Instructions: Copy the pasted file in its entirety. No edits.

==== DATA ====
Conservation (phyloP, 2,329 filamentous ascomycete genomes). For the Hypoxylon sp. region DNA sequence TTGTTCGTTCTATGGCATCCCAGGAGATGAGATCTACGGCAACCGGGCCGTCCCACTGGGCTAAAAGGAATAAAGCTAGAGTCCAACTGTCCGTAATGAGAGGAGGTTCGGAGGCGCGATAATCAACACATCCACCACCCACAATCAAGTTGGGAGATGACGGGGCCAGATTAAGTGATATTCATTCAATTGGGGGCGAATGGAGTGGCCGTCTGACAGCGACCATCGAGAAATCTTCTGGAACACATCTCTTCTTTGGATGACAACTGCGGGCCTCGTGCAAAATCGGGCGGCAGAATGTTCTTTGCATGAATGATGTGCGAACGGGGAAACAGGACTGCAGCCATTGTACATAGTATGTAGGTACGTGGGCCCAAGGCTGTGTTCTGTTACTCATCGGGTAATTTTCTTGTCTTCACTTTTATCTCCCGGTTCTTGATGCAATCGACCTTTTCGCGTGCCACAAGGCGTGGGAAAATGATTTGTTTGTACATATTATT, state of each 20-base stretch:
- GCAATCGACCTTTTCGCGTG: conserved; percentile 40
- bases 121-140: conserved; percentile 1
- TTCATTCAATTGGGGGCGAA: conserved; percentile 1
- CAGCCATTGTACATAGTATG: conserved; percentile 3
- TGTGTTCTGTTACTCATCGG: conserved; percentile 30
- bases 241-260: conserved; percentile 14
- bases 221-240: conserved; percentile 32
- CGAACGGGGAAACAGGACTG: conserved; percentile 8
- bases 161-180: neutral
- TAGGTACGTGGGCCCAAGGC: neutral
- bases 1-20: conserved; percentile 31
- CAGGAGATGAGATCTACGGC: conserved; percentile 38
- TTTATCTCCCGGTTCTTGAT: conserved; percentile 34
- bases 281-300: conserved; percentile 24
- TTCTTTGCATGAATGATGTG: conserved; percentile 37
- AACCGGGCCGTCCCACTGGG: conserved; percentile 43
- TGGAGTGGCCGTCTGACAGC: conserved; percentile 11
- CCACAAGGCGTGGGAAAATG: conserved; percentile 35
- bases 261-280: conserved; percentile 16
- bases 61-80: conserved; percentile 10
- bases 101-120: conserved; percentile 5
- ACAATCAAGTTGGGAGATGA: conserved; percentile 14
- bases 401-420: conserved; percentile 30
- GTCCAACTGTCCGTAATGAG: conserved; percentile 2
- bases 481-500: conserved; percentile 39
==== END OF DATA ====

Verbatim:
Conservation (phyloP, 2,329 filamentous ascomycete genomes). For the Hypoxylon sp. region DNA sequence TTGTTCGTTCTATGGCATCCCAGGAGATGAGATCTACGGCAACCGGGCCGTCCCACTGGGCTAAAAGGAATAAAGCTAGAGTCCAACTGTCCGTAATGAGAGGAGGTTCGGAGGCGCGATAATCAACACATCCACCACCCACAATCAAGTTGGGAGATGACGGGGCCAGATTAAGTGATATTCATTCAATTGGGGGCGAATGGAGTGGCCGTCTGACAGCGACCATCGAGAAATCTTCTGGAACACATCTCTTCTTTGGATGACAACTGCGGGCCTCGTGCAAAATCGGGCGGCAGAATGTTCTTTGCATGAATGATGTGCGAACGGGGAAACAGGACTGCAGCCATTGTACATAGTATGTAGGTACGTGGGCCCAAGGCTGTGTTCTGTTACTCATCGGGTAATTTTCTTGTCTTCACTTTTATCTCCCGGTTCTTGATGCAATCGACCTTTTCGCGTGCCACAAGGCGTGGGAAAATGATTTGTTTGTACATATTATT, state of each 20-base stretch:
- GCAATCGACCTTTTCGCGTG: conserved; percentile 40
- bases 121-140: conserved; percentile 1
- TTCATTCAATTGGGGGCGAA: conserved; percentile 1
- CAGCCATTGTACATAGTATG: conserved; percentile 3
- TGTGTTCTGTTACTCATCGG: conserved; percentile 30
- bases 241-260: conserved; percentile 14
- bases 221-240: conserved; percentile 32
- CGAACGGGGAAACAGGACTG: conserved; percentile 8
- bases 161-180: neutral
- TAGGTACGTGGGCCCAAGGC: neutral
- bases 1-20: conserved; percentile 31
- CAGGAGATGAGATCTACGGC: conserved; percentile 38
- TTTATCTCCCGGTTCTTGAT: conserved; percentile 34
- bases 281-300: conserved; percentile 24
- TTCTTTGCATGAATGATGTG: conserved; percentile 37
- AACCGGGCCGTCCCACTGGG: conserved; percentile 43
- TGGAGTGGCCGTCTGACAGC: conserved; percentile 11
- CCACAAGGCGTGGGAAAATG: conserved; percentile 35
- bases 261-280: conserved; percentile 16
- bases 61-80: conserved; percentile 10
- bases 101-120: conserved; percentile 5
- ACAATCAAGTTGGGAGATGA: conserved; percentile 14
- bases 401-420: conserved; percentile 30
- GTCCAACTGTCCGTAATGAG: conserved; percentile 2
- bases 481-500: conserved; percentile 39